Take the time to understand your colleagues’ skills, knowledge, interests, and passions. Find ways to build a stronger sense of community and informal knowledge sharing within your organization.
2. Build time for banter into meetings
Incorporate informal interactions and small talk into meeting agendas to make them engaging and build relationships, whether in virtual or physical settings.
3. Disrupt normal patterns of behavior with food
Use food as a subtle disruption to break the mould and foster a more human connection. Bringing home-baked treats or making jokes about food can create a relaxed environment and encourage collaboration.
4. Get your clients talking about their sustainability ambitions to your people
Create opportunities for your clients to share their interests, ambitions, and sustainability goals with your team. Encourage knowledge sharing and conversations around what matters to them, bridging the gap between personal and professional concerns.
5. Ask people about their stories and the impact they’d like their work to have
Initiate conversations by asking individuals how they ended up in their current roles and what impact they hope to achieve. This opens up discussions about personal paths and broader goals, allowing for varying levels of emotional connection and engagement.
6. For effective collaborations, have a clear purpose and focus
Collaboration works best when there is a defined purpose or goal that individuals can collectively work towards. Whether it’s completing a specific task or addressing a broader area of concern, clarity of purpose enhances collaborative efforts.
7. Make invitations to join collaborations interesting and low pressure
Extend invitations to collaborate in a way that is appealing and non-intimidating. Create safe spaces where people can opt-in or opt-out without feeling pressured, allowing for positive responses and genuine interest in participating.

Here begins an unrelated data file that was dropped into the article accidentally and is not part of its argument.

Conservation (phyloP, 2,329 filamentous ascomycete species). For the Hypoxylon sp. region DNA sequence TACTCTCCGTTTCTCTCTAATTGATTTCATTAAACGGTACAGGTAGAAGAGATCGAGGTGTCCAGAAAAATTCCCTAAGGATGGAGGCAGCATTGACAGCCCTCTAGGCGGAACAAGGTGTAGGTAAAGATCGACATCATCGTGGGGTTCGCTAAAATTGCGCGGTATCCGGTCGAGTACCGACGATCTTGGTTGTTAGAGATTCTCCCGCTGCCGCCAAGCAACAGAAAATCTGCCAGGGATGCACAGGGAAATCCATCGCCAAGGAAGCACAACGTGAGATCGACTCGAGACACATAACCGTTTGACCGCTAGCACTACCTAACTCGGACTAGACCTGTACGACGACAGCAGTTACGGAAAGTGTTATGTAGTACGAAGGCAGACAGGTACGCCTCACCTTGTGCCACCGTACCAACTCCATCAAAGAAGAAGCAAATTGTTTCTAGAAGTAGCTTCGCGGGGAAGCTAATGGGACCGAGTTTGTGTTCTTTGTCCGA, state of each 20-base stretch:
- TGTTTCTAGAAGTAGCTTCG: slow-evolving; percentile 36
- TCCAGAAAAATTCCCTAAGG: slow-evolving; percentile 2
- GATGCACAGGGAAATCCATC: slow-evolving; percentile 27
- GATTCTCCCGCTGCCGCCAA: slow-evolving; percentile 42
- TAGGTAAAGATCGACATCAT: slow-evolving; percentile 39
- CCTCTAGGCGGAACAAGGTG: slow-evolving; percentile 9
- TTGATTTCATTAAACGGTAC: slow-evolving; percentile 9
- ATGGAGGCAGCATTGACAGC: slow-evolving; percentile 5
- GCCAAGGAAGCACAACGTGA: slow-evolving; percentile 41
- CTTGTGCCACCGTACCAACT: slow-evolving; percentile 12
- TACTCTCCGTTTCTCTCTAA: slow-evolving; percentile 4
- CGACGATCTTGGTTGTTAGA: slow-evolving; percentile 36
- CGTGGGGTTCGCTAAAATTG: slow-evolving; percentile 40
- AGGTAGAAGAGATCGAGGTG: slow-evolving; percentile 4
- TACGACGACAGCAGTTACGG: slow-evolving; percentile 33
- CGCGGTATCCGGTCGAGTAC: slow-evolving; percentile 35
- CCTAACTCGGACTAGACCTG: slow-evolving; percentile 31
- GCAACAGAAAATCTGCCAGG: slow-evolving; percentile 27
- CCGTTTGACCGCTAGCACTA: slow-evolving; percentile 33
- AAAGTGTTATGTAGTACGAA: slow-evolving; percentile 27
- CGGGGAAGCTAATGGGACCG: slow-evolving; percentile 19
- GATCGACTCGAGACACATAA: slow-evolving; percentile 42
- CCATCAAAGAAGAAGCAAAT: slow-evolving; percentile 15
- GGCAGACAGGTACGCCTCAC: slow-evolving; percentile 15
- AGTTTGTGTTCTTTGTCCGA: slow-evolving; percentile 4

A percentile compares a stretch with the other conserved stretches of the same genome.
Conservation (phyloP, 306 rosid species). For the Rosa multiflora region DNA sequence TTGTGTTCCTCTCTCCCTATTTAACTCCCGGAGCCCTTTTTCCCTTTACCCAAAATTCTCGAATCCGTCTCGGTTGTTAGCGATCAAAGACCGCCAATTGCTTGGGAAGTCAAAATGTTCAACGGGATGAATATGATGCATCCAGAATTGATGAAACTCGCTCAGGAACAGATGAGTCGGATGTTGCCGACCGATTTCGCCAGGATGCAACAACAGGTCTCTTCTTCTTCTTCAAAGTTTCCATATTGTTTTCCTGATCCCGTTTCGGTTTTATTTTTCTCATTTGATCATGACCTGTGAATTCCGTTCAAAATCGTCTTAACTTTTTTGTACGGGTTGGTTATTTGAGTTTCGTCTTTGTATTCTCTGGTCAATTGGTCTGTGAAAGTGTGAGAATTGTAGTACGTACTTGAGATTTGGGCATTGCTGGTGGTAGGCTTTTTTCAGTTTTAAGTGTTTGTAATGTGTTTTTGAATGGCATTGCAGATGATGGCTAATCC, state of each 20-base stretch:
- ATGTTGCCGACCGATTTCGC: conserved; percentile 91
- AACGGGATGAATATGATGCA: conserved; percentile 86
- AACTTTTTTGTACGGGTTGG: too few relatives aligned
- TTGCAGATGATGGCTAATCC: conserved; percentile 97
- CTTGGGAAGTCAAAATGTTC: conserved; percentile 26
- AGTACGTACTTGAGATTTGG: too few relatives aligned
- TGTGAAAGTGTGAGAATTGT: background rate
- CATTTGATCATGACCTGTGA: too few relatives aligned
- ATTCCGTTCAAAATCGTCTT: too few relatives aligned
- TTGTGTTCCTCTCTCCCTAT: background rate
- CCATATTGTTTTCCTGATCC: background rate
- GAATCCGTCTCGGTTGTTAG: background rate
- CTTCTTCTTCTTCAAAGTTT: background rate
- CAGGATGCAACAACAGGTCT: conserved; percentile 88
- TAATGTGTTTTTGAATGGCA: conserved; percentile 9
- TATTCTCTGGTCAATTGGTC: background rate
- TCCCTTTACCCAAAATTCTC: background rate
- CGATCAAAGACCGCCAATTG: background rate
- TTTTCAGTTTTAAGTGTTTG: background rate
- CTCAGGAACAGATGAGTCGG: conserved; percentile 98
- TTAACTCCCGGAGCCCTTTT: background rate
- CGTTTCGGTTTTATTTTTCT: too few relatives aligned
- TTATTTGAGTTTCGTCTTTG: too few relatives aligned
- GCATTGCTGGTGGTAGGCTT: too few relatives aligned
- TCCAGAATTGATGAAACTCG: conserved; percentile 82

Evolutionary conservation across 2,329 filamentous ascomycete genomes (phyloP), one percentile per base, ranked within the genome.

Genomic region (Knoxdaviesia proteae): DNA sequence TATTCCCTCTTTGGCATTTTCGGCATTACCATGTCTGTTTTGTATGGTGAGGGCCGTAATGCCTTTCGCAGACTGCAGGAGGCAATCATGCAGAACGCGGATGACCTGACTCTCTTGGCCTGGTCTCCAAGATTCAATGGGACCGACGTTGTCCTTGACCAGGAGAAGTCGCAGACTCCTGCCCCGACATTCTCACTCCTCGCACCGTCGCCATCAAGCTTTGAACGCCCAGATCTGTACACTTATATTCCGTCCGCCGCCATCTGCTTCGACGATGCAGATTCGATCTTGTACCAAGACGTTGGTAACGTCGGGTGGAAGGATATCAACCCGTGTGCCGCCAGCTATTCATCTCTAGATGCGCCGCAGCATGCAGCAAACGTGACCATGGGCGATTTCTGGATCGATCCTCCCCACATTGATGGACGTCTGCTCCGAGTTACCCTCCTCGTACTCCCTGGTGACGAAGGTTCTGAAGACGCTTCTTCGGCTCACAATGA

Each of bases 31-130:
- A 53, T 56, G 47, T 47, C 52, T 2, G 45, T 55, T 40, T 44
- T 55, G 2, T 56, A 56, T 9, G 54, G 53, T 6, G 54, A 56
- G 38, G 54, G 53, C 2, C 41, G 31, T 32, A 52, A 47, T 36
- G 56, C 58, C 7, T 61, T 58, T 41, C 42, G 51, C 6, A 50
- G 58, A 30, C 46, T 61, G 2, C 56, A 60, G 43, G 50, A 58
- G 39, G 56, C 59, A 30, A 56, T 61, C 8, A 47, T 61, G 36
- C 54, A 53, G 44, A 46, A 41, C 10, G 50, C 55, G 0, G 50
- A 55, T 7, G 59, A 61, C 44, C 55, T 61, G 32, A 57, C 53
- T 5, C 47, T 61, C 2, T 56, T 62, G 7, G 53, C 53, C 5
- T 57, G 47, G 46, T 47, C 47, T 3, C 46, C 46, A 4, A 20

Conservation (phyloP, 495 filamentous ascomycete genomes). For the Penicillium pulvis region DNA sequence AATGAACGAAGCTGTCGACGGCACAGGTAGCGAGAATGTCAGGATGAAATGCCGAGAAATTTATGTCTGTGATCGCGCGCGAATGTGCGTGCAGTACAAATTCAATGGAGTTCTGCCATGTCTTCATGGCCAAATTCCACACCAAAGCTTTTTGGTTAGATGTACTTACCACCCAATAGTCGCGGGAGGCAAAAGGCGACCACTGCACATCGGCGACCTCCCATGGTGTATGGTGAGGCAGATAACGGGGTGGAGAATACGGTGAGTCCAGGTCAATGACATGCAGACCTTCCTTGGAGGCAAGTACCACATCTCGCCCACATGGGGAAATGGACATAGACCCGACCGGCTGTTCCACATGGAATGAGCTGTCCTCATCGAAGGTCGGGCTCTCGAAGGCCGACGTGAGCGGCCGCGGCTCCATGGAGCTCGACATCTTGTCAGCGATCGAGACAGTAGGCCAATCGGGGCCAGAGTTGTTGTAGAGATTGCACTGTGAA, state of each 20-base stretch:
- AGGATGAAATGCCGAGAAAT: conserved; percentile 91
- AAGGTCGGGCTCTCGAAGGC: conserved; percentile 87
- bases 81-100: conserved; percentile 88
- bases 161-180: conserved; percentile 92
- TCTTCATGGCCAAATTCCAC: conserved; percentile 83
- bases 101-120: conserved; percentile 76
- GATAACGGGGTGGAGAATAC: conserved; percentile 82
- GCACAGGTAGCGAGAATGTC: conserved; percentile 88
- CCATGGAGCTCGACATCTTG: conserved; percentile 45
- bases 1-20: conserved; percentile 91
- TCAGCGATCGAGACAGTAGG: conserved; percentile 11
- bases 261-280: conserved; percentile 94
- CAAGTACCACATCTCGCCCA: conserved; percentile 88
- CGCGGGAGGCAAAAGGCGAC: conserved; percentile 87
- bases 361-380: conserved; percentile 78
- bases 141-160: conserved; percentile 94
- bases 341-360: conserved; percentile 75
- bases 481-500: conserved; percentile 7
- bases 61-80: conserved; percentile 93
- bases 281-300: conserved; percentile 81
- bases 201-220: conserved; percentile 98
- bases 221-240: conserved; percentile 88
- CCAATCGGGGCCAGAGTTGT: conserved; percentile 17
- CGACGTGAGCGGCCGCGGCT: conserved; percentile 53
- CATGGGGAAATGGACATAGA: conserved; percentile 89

8. Improve collaboration by building on what works
Reflect on past successful collaborations and identify the factors that contributed to their effectiveness. Replicate those conditions, learn from previous experiences, and incorporate successful elements to foster better collaboration in the future.
9. See collaboration as action research
Approach collaboration as an ongoing inquiry and learning process. Continuously explore what works and what doesn’t, adapting and refining approaches based on insights gained along the way. Embrace experimentation and adopt new strategies when needed.
10. Different approaches work best in different cultures
Recognise that diverse organisational cultures may require different approaches to collaboration. Tailor your strategies to align with the specific context of your organisation, whether that involves research-driven methodologies or emphasising emotions and feelings.
Links and resources
The reports Alan mentioned:
- Accelerating the decarbonisation of Scottish infrastructure | Institution of Civil Engineers
- Scottish Emission Targets & Progress in reducing emissions in Scotland – 2022 Report to Parliament | UK Climate Change Committee
- Inquiry into the role of local government and its cross-sectoral partners in financing and delivering a net-zero Scotland | Scottish Parliament Website
- Net Zero: Local Authority Powers | Edinburgh Climate Change Institute